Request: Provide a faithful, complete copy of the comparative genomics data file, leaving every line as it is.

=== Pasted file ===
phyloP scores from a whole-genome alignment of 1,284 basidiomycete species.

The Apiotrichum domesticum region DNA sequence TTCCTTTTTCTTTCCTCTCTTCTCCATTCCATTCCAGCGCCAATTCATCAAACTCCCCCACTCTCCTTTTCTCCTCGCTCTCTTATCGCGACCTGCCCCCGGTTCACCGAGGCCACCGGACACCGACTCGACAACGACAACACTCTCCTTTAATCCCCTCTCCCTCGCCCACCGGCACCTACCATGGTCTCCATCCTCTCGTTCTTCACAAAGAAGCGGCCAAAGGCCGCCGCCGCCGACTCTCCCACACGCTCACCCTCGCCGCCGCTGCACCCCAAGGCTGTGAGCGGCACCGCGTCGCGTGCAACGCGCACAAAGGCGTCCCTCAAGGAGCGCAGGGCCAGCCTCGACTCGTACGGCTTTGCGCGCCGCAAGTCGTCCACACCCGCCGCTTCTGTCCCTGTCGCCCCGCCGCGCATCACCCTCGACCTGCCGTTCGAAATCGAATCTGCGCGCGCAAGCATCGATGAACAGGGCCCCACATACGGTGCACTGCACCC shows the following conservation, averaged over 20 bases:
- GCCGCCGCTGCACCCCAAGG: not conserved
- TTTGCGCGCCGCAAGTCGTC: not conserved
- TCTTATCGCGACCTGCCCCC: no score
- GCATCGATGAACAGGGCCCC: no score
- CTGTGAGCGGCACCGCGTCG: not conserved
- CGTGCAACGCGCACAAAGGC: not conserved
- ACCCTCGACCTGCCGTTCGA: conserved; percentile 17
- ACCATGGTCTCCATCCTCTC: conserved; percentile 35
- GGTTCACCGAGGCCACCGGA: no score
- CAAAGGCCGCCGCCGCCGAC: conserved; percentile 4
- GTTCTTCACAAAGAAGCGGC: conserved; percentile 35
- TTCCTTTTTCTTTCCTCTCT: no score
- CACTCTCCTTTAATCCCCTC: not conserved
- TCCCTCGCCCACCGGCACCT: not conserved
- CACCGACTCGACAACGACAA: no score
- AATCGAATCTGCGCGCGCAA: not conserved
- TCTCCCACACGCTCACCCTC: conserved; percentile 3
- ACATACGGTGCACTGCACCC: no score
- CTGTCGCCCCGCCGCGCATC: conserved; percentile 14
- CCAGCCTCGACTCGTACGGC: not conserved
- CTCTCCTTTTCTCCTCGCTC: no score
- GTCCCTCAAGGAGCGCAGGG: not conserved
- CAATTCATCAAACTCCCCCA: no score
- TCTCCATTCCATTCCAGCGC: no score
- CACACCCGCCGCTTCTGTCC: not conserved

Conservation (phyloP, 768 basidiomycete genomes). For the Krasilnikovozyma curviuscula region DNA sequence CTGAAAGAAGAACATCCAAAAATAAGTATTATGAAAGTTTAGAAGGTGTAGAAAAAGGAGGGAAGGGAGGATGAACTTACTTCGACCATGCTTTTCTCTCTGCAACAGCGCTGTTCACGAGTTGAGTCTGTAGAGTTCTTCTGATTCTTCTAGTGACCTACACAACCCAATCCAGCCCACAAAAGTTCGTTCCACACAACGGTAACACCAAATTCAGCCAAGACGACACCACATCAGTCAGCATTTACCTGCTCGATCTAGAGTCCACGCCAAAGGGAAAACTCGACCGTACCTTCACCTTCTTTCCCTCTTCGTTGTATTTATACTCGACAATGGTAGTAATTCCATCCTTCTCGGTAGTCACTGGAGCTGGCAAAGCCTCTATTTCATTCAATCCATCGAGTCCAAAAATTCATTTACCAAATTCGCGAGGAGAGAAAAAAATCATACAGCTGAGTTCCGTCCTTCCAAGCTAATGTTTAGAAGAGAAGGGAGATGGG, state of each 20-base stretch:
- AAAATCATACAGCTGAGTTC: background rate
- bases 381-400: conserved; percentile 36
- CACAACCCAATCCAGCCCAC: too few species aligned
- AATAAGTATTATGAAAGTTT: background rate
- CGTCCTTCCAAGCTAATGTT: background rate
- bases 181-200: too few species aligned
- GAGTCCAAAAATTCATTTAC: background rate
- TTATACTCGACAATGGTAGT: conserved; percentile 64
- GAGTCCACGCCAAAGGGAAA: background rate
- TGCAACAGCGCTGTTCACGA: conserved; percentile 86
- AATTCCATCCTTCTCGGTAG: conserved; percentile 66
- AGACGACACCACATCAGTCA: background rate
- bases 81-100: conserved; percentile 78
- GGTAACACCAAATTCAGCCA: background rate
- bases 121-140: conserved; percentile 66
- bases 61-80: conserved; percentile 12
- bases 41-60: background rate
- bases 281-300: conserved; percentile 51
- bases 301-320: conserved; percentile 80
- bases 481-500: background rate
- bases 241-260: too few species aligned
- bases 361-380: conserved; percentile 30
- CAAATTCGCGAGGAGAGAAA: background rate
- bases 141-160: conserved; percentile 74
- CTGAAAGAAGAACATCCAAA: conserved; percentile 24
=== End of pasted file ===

phyloP scores from a whole-genome alignment of 1,284 basidiomycete species.

The Apiotrichum domesticum region DNA sequence TTCCTTTTTCTTTCCTCTCTTCTCCATTCCATTCCAGCGCCAATTCATCAAACTCCCCCACTCTCCTTTTCTCCTCGCTCTCTTATCGCGACCTGCCCCCGGTTCACCGAGGCCACCGGACACCGACTCGACAACGACAACACTCTCCTTTAATCCCCTCTCCCTCGCCCACCGGCACCTACCATGGTCTCCATCCTCTCGTTCTTCACAAAGAAGCGGCCAAAGGCCGCCGCCGCCGACTCTCCCACACGCTCACCCTCGCCGCCGCTGCACCCCAAGGCTGTGAGCGGCACCGCGTCGCGTGCAACGCGCACAAAGGCGTCCCTCAAGGAGCGCAGGGCCAGCCTCGACTCGTACGGCTTTGCGCGCCGCAAGTCGTCCACACCCGCCGCTTCTGTCCCTGTCGCCCCGCCGCGCATCACCCTCGACCTGCCGTTCGAAATCGAATCTGCGCGCGCAAGCATCGATGAACAGGGCCCCACATACGGTGCACTGCACCC shows the following conservation, averaged over 20 bases:
- GCCGCCGCTGCACCCCAAGG: not conserved
- TTTGCGCGCCGCAAGTCGTC: not conserved
- TCTTATCGCGACCTGCCCCC: no score
- GCATCGATGAACAGGGCCCC: no score
- CTGTGAGCGGCACCGCGTCG: not conserved
- CGTGCAACGCGCACAAAGGC: not conserved
- ACCCTCGACCTGCCGTTCGA: conserved; percentile 17
- ACCATGGTCTCCATCCTCTC: conserved; percentile 35
- GGTTCACCGAGGCCACCGGA: no score
- CAAAGGCCGCCGCCGCCGAC: conserved; percentile 4
- GTTCTTCACAAAGAAGCGGC: conserved; percentile 35
- TTCCTTTTTCTTTCCTCTCT: no score
- CACTCTCCTTTAATCCCCTC: not conserved
- TCCCTCGCCCACCGGCACCT: not conserved
- CACCGACTCGACAACGACAA: no score
- AATCGAATCTGCGCGCGCAA: not conserved
- TCTCCCACACGCTCACCCTC: conserved; percentile 3
- ACATACGGTGCACTGCACCC: no score
- CTGTCGCCCCGCCGCGCATC: conserved; percentile 14
- CCAGCCTCGACTCGTACGGC: not conserved
- CTCTCCTTTTCTCCTCGCTC: no score
- GTCCCTCAAGGAGCGCAGGG: not conserved
- CAATTCATCAAACTCCCCCA: no score
- TCTCCATTCCATTCCAGCGC: no score
- CACACCCGCCGCTTCTGTCC: not conserved

Conservation (phyloP, 768 basidiomycete genomes). For the Krasilnikovozyma curviuscula region DNA sequence CTGAAAGAAGAACATCCAAAAATAAGTATTATGAAAGTTTAGAAGGTGTAGAAAAAGGAGGGAAGGGAGGATGAACTTACTTCGACCATGCTTTTCTCTCTGCAACAGCGCTGTTCACGAGTTGAGTCTGTAGAGTTCTTCTGATTCTTCTAGTGACCTACACAACCCAATCCAGCCCACAAAAGTTCGTTCCACACAACGGTAACACCAAATTCAGCCAAGACGACACCACATCAGTCAGCATTTACCTGCTCGATCTAGAGTCCACGCCAAAGGGAAAACTCGACCGTACCTTCACCTTCTTTCCCTCTTCGTTGTATTTATACTCGACAATGGTAGTAATTCCATCCTTCTCGGTAGTCACTGGAGCTGGCAAAGCCTCTATTTCATTCAATCCATCGAGTCCAAAAATTCATTTACCAAATTCGCGAGGAGAGAAAAAAATCATACAGCTGAGTTCCGTCCTTCCAAGCTAATGTTTAGAAGAGAAGGGAGATGGG, state of each 20-base stretch:
- AAAATCATACAGCTGAGTTC: background rate
- bases 381-400: conserved; percentile 36
- CACAACCCAATCCAGCCCAC: too few species aligned
- AATAAGTATTATGAAAGTTT: background rate
- CGTCCTTCCAAGCTAATGTT: background rate
- bases 181-200: too few species aligned
- GAGTCCAAAAATTCATTTAC: background rate
- TTATACTCGACAATGGTAGT: conserved; percentile 64
- GAGTCCACGCCAAAGGGAAA: background rate
- TGCAACAGCGCTGTTCACGA: conserved; percentile 86
- AATTCCATCCTTCTCGGTAG: conserved; percentile 66
- AGACGACACCACATCAGTCA: background rate
- bases 81-100: conserved; percentile 78
- GGTAACACCAAATTCAGCCA: background rate
- bases 121-140: conserved; percentile 66
- bases 61-80: conserved; percentile 12
- bases 41-60: background rate
- bases 281-300: conserved; percentile 51
- bases 301-320: conserved; percentile 80
- bases 481-500: background rate
- bases 241-260: too few species aligned
- bases 361-380: conserved; percentile 30
- CAAATTCGCGAGGAGAGAAA: background rate
- bases 141-160: conserved; percentile 74
- CTGAAAGAAGAACATCCAAA: conserved; percentile 24